The nafs is a very stubborn idol, prone as it is toward self-preservation. Any attempt at tampering with its long-cherished habits is naturally met with extreme resistance. Therefore, in tasawwuf different apects of the nafs are tackled in sequence, starting from the roughest and most obvious, to the more subtle characteristics.
The nafs is separated into seven levels, a divide-and-conquer tactic, so that the murid can detach himself by degrees from its influence. With each level of cleansing, the murid moves another step closer to unity with Allah, with the shaykh’s permission, as he holds the key to his student’s promotion through the levels of nafs. Every level bids a specific practice, which the shaykh usually changes when he knows that his student is ready to move on.
And We have created above you seven tariqas (paths) and We are fully aware of and know what We are creating and making. (Qur’an 23:17)
1. Nafs-i-Ammara: The Dominant Nafs
Traits: narcissistic, mechanical, conditioned, non-reflective, impulsive
Habits: pride, enmity, cruelty, lust, stinginess
There is no doubt that nafs-i-ammara (the dominant nafs) orders us to do evil, except those on whom my Lord has mercy. (12:53)
2. Nafs-i-Lawwama: The Blaming Nafs
Traits: conscience, capacity for self-observation
Habits: backbiting, trickery, conceitedness, hypocrisy, self-consciousness, guilt, fearfulness, wishful thinking, intense desire to please others
But I swear by the nafs-i-lawwama (blaming nafs) (that this Scripture is true). (75:2)
3. Nafs-i-Mulhama: The Inspired Nafs
Traits: generosity, gratitude, modesty, empathy, ardent desire
Habits: liberality lacking discrimination, mystical inflation, tendency toward spiritual greed
And a nafs and Him who gave order to it and inspired it with a sense of what is wrong for it and (what is) right for it. (91:7-8)
4. Nafs-i-Mutmaina: The Tranquil Nafs
Traits: dignity, sincerity, courage, compassion, complete loyalty
Habits: Attachment to spiritual ambition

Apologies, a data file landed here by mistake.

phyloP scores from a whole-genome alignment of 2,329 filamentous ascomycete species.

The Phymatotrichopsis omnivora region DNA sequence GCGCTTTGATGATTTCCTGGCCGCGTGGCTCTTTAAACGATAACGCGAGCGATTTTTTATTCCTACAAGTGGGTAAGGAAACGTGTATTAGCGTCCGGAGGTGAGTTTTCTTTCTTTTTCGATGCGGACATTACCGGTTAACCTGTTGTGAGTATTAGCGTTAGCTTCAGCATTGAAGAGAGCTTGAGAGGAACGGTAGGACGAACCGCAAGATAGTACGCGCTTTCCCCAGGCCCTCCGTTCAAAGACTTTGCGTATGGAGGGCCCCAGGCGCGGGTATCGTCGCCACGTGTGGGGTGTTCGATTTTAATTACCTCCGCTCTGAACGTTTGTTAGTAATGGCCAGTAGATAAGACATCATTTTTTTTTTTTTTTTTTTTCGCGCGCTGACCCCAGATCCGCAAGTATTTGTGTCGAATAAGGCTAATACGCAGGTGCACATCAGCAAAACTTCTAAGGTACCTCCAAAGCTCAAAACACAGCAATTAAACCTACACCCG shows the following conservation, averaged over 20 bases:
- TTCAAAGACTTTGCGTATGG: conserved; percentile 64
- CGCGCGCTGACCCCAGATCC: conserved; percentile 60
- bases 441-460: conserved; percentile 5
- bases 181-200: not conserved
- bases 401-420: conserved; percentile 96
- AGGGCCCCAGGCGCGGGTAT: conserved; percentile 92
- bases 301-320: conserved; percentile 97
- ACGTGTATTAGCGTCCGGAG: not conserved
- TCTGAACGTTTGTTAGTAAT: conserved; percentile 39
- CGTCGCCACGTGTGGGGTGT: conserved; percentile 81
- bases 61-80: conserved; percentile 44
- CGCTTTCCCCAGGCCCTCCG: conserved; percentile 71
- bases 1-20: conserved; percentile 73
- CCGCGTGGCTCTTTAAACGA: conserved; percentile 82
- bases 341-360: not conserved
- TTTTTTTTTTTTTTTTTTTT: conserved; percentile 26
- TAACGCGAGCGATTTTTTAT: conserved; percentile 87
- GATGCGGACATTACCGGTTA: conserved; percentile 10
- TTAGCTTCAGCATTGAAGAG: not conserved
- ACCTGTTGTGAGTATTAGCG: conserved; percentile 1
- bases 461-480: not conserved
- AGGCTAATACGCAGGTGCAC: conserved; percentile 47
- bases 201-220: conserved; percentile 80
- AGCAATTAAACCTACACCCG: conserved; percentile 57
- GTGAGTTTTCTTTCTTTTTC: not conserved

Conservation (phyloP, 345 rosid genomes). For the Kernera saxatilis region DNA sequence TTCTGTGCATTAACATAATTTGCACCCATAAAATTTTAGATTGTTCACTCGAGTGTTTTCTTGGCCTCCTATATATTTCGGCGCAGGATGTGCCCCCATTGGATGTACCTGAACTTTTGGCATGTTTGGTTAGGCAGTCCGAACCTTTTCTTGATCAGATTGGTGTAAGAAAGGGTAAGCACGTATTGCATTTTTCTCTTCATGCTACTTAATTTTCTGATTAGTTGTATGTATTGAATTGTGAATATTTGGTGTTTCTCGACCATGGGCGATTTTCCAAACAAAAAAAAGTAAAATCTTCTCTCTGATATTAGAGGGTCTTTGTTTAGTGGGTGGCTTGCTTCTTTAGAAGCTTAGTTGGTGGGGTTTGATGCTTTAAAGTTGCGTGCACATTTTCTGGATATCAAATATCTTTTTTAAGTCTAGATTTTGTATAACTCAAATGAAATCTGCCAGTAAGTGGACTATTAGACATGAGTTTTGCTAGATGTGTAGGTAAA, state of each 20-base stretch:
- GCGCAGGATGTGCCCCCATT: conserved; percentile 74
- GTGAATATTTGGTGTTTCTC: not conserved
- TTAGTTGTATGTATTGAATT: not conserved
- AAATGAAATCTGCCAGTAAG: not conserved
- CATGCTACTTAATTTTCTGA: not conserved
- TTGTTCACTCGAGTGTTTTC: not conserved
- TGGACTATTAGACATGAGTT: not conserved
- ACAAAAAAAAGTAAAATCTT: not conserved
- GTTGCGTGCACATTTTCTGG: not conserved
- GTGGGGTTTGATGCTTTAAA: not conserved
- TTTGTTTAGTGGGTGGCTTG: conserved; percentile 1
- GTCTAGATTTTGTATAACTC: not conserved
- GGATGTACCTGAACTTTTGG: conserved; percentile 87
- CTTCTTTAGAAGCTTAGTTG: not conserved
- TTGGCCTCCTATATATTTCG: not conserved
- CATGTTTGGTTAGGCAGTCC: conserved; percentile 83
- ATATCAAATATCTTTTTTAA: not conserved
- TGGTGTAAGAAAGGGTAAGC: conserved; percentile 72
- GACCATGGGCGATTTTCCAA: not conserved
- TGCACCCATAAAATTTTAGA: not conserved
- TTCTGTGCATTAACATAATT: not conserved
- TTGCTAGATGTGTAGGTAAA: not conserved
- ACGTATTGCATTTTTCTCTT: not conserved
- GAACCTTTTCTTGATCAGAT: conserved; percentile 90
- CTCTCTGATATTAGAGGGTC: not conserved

O, you nafs at peace! (89:27)
5. Nafs-i-Radziyya: The Satisfied Nafs
Traits: endurance, resignation, constancy
Habits: personal identification with affliction
Return to your Lord, content... (89:28)
6. Nafs-i-Mardziyya: The Satisfying Nafs
Traits: knowledge of God, sincerity, unbounded faith and hope in existential communion
Habits: mystical intoxication, lack of sobriety and balance
...for His being pleased with you! (89:28)
7. Nafs-i-Safiyya: The Purified Nafs
Traits: freedom from duality, acceptance of God’s will, joy of union, freedom from expectation, contentment
Habits: None remaining
Today I have perfected your din (way of life; religion; path of righteousness to Allah) for you and have completed my favor to you and have chosen Islam (surrender; submission) for you as a din. (5:3)
As the murid moves through the levels of nafs, he or she is learning ever deeper levels of surrender by detachment from the mire of personal desires. Tasawwuf is a process of constant surrender, through which one puts nafs in its proper place, which is away from the heart, the sultan, within. If the murid chooses not to proceed and stops at any level, this becomes his maqam, or permanent station. The insan-i-kamil (mature human being) has surrendered to Allah completely, having become complete master over his nafs. Detached from himself, he has strengthened His attachment to Allah in body, mind, and soul. Born with the capability of becoming the lowest of creatures, one who is dominated by his nafs’ selfish inclinations, in defeating the nafs he or she has attained a station higher than the angels. For him the nafs has been transformed into an agent of spiritual advancement.